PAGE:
AAX DSP/Native vs. TDM/RTAS
(as posted to the DAW-MAC mailing list 24 October 2011)
Posted by: Nathaniel Reichman on Sun Oct 23, 2011 6:51 am (PDT)
I was at AES on Friday, and despite some controversy over high upgrade
prices, and developers dragging their feet, it was completely evident that
Avid has put a tremendous effort into Pro Tools 10. I used systems there,
and they were snappy and powerful. The plug-in menus on the demo rig
showed that there are separate "DSP" and "Native"
menus, similar to RTAS and TDM now. However, Avid product specialists
where quick to point out that the underlying sonic code is identical, so
hopefully developers won't have a hard time making both versions of the new
AAX plug-ins (would love to hear from Frank Filipanitis here).
Posted by: Ben Cox on Sun Oct 23, 2011 6:56 am (PDT)
What I want to know is, does it also make it so that developers won't have
a hard time making plugins that only work in Native or DSP modes, and thus
charging separately for them? I'd love it if _all_ AAX plugins would run
in Native or DSP, and it was not possible for a plugin vendor to charge
separately for DSP vs. Native.
RTAS and TDM require two completely separate implementations due to the
fundamental differences in architecture; RTAS is written in C or C++ in a
floating-point environment, TDM is written in 56k assembly language in a
fixed-point environment. While the GUI and "glue" code could be
shared between the two, the actual processing code had to be written
completely separately for TDM and RTAS. This made ensuring bit-for-bit
matching and synchronization of changes difficult.
HDX changes the DSP hardware to a floating-point architecture and AAX
enables the possibility of writing a single implementation of the algorithm
in C that compiles to both the native and hardware-accelerated versions.
Note I said "enables the possibility". The realities of writing
an algorithm for the constrained architecture and feature set of the HDX
hardware and TI DSP makes it significantly harder than simply writing a
plug-in to run on the host. There are many differences to factor, ranging
from the straightforward (buffer size) to the complex (subtle differences
in mathematical operations btw Intel and TI). And while simple algorithms
can indeed run identical code on Native and DSP, many will still require
some conditional code that is different on Native vs. DSP.
In general however, it should be the case that if the algorithm runs as AAX
DSP it can run as AAX Native with little additional effort (though not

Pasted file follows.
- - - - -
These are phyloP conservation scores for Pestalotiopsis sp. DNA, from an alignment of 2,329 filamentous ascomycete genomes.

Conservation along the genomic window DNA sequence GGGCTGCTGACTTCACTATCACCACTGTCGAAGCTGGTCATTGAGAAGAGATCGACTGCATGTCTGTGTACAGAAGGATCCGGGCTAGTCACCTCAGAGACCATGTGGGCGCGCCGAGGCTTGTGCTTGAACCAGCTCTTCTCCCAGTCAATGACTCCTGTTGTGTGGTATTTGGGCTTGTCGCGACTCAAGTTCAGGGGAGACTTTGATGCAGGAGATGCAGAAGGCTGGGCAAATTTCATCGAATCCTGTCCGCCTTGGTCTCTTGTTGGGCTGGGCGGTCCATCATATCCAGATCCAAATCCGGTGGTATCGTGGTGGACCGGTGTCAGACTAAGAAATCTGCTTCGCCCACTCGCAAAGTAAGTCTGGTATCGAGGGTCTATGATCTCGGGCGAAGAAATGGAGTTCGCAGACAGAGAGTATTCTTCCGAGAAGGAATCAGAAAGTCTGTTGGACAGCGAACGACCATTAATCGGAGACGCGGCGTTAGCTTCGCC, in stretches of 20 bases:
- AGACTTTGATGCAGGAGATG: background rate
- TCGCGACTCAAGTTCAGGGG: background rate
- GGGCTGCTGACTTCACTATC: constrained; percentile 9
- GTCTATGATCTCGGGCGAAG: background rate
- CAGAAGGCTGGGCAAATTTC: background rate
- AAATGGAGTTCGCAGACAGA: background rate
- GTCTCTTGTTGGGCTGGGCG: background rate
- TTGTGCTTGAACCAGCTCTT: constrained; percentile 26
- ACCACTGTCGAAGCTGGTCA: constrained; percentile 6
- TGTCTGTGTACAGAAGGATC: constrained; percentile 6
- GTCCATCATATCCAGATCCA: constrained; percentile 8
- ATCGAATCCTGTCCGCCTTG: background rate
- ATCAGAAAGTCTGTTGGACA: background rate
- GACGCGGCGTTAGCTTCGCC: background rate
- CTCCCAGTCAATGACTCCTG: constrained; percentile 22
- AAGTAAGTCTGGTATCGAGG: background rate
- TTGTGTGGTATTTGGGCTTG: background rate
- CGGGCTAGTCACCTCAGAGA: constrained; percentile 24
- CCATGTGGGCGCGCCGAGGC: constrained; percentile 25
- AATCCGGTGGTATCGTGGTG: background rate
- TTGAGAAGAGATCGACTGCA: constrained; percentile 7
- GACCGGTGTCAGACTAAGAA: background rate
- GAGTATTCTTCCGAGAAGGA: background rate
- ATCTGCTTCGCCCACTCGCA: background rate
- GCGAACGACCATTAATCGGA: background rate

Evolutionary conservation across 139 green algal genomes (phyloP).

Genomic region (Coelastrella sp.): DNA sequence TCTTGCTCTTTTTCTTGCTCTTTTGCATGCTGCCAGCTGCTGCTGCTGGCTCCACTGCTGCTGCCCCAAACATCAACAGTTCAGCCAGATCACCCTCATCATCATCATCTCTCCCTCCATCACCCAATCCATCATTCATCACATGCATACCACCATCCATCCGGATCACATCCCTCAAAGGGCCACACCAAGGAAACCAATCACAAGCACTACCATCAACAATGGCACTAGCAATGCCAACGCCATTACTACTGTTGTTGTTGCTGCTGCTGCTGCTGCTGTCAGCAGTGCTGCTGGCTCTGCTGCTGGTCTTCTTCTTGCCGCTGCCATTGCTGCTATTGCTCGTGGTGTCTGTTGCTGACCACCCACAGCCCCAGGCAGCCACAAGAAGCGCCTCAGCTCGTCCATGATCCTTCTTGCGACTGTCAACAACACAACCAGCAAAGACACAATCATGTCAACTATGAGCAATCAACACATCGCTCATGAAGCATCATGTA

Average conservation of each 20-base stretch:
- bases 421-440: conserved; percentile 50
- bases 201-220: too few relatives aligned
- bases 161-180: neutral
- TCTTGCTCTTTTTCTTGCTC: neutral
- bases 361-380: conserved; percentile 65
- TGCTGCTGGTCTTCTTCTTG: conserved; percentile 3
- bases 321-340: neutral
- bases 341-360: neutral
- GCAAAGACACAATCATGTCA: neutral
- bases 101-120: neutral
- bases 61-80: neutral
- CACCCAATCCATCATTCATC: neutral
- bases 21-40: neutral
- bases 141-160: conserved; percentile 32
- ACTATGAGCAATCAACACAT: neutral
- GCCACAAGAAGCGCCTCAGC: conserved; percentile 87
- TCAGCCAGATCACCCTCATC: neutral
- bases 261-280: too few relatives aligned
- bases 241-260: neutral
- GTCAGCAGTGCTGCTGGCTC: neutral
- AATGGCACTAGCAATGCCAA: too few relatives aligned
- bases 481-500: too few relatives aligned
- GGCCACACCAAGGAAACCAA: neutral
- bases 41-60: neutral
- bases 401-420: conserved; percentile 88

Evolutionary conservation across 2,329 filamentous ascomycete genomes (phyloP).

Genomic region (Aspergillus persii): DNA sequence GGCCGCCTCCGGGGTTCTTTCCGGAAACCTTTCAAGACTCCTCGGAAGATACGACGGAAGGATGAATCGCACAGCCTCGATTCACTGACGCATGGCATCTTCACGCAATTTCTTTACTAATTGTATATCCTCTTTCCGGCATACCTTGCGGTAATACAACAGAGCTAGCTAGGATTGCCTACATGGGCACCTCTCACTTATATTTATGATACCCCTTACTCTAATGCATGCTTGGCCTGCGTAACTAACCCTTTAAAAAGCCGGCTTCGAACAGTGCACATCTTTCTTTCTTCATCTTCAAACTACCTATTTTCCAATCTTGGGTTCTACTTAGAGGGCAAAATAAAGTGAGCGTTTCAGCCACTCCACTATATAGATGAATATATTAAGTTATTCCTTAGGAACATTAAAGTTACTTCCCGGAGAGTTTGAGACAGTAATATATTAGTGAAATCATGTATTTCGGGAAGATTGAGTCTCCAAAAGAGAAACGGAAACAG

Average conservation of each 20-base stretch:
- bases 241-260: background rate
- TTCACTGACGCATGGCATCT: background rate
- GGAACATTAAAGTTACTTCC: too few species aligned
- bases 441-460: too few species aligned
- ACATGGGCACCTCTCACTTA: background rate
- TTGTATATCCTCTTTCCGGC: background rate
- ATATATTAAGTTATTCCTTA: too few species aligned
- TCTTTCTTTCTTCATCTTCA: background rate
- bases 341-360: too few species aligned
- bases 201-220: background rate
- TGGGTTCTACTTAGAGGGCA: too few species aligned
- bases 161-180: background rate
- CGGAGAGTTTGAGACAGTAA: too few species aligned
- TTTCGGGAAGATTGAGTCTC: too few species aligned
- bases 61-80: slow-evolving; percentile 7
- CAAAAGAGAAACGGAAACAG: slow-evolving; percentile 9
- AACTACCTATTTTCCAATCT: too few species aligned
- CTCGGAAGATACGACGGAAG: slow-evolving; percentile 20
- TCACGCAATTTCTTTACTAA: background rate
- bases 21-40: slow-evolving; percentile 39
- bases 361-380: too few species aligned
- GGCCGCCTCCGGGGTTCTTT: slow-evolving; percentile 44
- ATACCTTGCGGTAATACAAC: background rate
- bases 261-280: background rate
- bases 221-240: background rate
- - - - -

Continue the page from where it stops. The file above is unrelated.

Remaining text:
necessarily optimized for speed). The converse, however, is not true...
while it is MUCH more straightforward to adapt an AAX Native algorithm to
AAX DSP than it was to adapt RTAS to TDM, there is still a considerable
amount of effort and additional testing involved. So I expect we may see
some companies elect to do plugs that run as AAX Native but not AAX DSP, at
I hope that we won't see stratification in the market, with different price
points for AAX Native and AAX DSP+Native; I think it is much simpler to
have a single SKU and pricepoint for both. But the fact remains that
making a plug run on the DSP requires additional cost, effort, and support
-- so it either gets baked into the price of a unified (DSP+Native) plug,
or companies can attempt to recoup that additional cost only from those
customers using the DSP side, while keeping the Native side a little
I should also mention that attaining bit-for-bit matching between Native
and DSP may no longer be practical for many algorithms.... expect to see
manufacturers changing that bullet point to "matches to -96 dB"
or "difference below -110dB" or something to that effect.
One last note regarding "developers dragging their feet"... the
AAX spec was rolled out on a VERY aggressive schedule. Some vendors were
able to refactor their plugs for AAX quickly, others were not. Avid
provided a tremendous amount of support and encouragement to get as many
third-parties ready for the roll-out as possible, but the amount of effort
required varies tremendously from plug-in to plug-in. AAX also obsoleted a
graphics framework used by some plug-ins, so vendors whose products were
based on that not only have to refactor the processing code for HDX but
also completely redo the UI code. Some companies are also better
positioned to endure the painful parts of being on the bleeding edge, while
others need to wait for things to settle out and stabilize before
Again, while it is going to be a painful transition for many people --
users and developers alike -- I do believe that this is a good and
necessary move for the future.
Cool Stuff Labs, Incorporated